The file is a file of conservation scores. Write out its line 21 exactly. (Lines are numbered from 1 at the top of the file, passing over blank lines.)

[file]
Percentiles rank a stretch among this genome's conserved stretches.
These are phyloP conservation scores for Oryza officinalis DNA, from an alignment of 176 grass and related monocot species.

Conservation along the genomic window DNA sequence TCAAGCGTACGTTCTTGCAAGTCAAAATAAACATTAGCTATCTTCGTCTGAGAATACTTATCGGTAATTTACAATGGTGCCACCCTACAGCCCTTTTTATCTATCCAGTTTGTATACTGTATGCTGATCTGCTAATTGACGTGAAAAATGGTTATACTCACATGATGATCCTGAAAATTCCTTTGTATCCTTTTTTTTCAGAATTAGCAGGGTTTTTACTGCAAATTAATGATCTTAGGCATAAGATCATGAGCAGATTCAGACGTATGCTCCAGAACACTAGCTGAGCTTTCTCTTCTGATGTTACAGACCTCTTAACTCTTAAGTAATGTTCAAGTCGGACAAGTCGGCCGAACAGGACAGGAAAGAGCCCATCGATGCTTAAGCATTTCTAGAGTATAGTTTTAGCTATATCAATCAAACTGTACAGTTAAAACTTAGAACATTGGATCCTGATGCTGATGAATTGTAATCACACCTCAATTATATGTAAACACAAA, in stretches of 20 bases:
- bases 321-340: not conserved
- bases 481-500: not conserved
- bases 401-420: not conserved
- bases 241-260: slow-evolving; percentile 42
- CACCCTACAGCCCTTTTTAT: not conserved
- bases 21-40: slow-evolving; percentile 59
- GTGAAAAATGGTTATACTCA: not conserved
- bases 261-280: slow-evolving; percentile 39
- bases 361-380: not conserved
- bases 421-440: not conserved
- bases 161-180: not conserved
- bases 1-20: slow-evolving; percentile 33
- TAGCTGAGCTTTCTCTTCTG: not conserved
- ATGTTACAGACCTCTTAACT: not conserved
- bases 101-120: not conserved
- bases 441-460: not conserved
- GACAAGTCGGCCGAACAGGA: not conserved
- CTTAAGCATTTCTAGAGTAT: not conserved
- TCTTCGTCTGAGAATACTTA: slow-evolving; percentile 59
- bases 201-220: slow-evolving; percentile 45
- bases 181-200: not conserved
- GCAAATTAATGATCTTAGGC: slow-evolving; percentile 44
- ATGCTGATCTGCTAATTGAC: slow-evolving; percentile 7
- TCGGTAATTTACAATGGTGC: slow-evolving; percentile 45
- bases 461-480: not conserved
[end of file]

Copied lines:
- CTTAAGCATTTCTAGAGTAT: not conserved